Ashley Moody: Florida Getting $1.1 Million as Part of Wawa Data Breech Settlement

On Tuesday, Florida Attorney General Ashley Moody and other attorneys general secured $8 million as a result of a multistate action following a Wawa data breach.

The announcement comes after an investigation into a December 2019 data breach that compromised potentially up to 34 million payment cards used at Wawa stores. Moody was joined in the multistate action by the attorneys general of five other states, as well as Washington, D.C. Florida will receive more than $1.1 million.

The data breach occurred after hackers gained access to the company’s computer network and deployed malware on point-of-sale terminals. The malware extracted customers’ sensitive payment card information between April 18, 2019, and Dec. 12, 2019, and affected stores in each of the six states where Wawa operates—Delaware, Florida, Maryland, New Jersey, Pennsylvania and Virginia—along with Washington, D.C.

“Hackers will go to great lengths to steal personal information—often targeting businesses to access the data of millions of consumers. It is important that companies take reasonable measures to protect their customers from data breaches. Through a multistate action, we are securing millions of dollars and an agreement that Wawa will implement measures to better protect the sensitive information provided by its customers,” Moody said on Tuesday.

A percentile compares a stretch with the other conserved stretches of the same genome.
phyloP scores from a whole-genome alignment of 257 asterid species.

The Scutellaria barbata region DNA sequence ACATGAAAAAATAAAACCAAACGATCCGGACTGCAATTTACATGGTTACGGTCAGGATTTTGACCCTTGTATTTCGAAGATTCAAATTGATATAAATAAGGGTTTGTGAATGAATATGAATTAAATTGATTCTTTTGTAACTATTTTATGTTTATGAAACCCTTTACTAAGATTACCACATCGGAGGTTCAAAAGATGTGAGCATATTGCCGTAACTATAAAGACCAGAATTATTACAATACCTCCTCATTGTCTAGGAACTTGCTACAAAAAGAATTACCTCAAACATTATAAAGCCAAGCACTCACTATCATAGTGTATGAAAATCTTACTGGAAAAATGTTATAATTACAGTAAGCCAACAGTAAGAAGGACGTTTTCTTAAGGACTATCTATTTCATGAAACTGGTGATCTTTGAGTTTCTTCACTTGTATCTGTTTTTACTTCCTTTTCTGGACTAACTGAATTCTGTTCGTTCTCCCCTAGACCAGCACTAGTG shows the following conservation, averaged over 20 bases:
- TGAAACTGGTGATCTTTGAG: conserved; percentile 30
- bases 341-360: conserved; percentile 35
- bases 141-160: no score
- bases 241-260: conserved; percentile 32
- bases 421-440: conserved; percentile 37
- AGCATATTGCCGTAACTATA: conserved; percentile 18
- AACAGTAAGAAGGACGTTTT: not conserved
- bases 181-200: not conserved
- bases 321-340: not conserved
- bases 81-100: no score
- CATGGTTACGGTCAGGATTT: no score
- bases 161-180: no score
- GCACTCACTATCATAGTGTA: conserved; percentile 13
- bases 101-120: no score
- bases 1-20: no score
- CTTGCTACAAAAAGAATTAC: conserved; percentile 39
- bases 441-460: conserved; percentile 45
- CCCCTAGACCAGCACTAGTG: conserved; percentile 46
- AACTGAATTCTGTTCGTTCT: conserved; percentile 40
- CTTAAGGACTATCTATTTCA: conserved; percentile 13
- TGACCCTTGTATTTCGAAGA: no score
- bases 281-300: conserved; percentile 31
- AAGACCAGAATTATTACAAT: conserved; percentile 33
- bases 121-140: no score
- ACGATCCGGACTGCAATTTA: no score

The attorneys general allege that Wawa failed to employ reasonable information security measures to prevent such a data breach, therefore violating state consumer protection and personal information protection laws.

In addition to the $8 million total payment to the states, Wawa agrees to implement and maintain a series of data-security practices designed to strengthen its information-security program and safeguard the personal data of consumers.

Specific security provisions include:

Maintaining a comprehensive information-security program designed to protect consumers’ sensitive personal information;

Providing resources necessary to fully implement Wawa’s information-security program;

Providing appropriate security awareness and privacy training to all personnel who have key responsibilities for implementation and oversight of the information-security program;

Employing specific security safeguards with respect to access controls, comprehensive risk assessments, encryption, file-integrity monitoring, firewalls, intrusion detection, logging and monitoring, penetration testing and vendor-account management; and

A post-settlement, information-security assessment which, in part, will evaluate its implementation of the agreed-upon information security program.

The attorneys general of the following states, along with the District of Columbia, joined Moody in the action: Delaware, Maryland, New Jersey, Pennsylvania and Virginia. Consumer Protection Division Assistant Attorneys General Patrice Malloy and Diane Oates represented Florida in the matter.

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